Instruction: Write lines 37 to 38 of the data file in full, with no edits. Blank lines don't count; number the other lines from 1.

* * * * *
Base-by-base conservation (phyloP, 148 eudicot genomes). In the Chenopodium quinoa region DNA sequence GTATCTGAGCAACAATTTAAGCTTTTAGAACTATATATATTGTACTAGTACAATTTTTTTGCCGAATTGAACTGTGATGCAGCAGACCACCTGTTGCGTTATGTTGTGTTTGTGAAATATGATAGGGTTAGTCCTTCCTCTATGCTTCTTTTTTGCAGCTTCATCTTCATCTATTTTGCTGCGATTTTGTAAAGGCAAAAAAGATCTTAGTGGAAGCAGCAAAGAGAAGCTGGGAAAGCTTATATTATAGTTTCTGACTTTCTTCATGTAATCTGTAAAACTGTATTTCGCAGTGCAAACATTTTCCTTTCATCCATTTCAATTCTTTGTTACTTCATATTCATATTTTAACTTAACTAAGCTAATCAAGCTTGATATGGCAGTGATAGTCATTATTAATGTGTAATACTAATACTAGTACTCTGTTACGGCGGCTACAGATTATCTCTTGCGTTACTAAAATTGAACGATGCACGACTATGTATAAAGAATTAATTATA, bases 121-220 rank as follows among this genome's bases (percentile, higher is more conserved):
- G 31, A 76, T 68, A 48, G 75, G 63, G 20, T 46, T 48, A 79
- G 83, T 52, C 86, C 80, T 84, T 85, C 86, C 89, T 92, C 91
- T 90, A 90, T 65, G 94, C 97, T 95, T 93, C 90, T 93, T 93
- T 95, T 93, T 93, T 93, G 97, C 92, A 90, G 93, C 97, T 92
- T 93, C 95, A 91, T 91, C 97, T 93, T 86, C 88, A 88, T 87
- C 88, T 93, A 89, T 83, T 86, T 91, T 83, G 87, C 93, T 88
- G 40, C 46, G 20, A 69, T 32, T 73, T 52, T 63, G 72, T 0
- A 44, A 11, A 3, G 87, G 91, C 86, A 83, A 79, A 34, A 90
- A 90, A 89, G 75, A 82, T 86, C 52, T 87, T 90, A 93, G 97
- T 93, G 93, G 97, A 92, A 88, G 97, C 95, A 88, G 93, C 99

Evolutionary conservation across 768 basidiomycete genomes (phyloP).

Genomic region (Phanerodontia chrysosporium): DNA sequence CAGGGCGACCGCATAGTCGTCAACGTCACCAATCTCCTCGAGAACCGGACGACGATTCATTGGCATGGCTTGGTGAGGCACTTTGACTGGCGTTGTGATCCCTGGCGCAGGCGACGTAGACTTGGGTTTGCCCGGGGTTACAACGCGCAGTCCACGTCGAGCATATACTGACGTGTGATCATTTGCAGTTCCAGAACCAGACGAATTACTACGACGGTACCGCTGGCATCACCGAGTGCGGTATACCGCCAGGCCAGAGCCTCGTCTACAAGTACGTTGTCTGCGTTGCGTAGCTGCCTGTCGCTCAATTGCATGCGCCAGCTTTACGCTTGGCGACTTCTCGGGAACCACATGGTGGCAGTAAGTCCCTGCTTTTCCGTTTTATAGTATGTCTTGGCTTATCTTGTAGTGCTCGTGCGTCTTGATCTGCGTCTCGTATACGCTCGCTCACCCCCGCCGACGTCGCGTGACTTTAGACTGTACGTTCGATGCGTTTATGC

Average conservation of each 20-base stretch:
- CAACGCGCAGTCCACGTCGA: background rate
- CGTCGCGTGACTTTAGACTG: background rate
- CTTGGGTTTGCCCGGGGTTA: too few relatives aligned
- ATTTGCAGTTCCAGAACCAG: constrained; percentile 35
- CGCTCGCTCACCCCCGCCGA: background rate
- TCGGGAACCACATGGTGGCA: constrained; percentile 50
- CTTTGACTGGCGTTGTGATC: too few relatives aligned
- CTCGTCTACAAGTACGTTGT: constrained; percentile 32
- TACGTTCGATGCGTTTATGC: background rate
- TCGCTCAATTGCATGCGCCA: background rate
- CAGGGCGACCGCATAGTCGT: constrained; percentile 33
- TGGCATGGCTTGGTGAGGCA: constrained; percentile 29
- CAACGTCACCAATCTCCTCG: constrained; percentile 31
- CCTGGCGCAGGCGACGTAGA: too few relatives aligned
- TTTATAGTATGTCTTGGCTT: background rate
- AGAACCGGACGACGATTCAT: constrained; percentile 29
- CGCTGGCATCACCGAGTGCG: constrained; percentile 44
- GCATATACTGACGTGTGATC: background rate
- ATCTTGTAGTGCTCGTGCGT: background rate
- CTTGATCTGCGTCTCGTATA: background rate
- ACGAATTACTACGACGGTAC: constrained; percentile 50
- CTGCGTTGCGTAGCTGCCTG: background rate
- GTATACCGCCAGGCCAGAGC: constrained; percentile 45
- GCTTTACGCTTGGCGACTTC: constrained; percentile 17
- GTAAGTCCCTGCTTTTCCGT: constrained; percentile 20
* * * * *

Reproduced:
- GTATACCGCCAGGCCAGAGC: constrained; percentile 45
- GCTTTACGCTTGGCGACTTC: constrained; percentile 17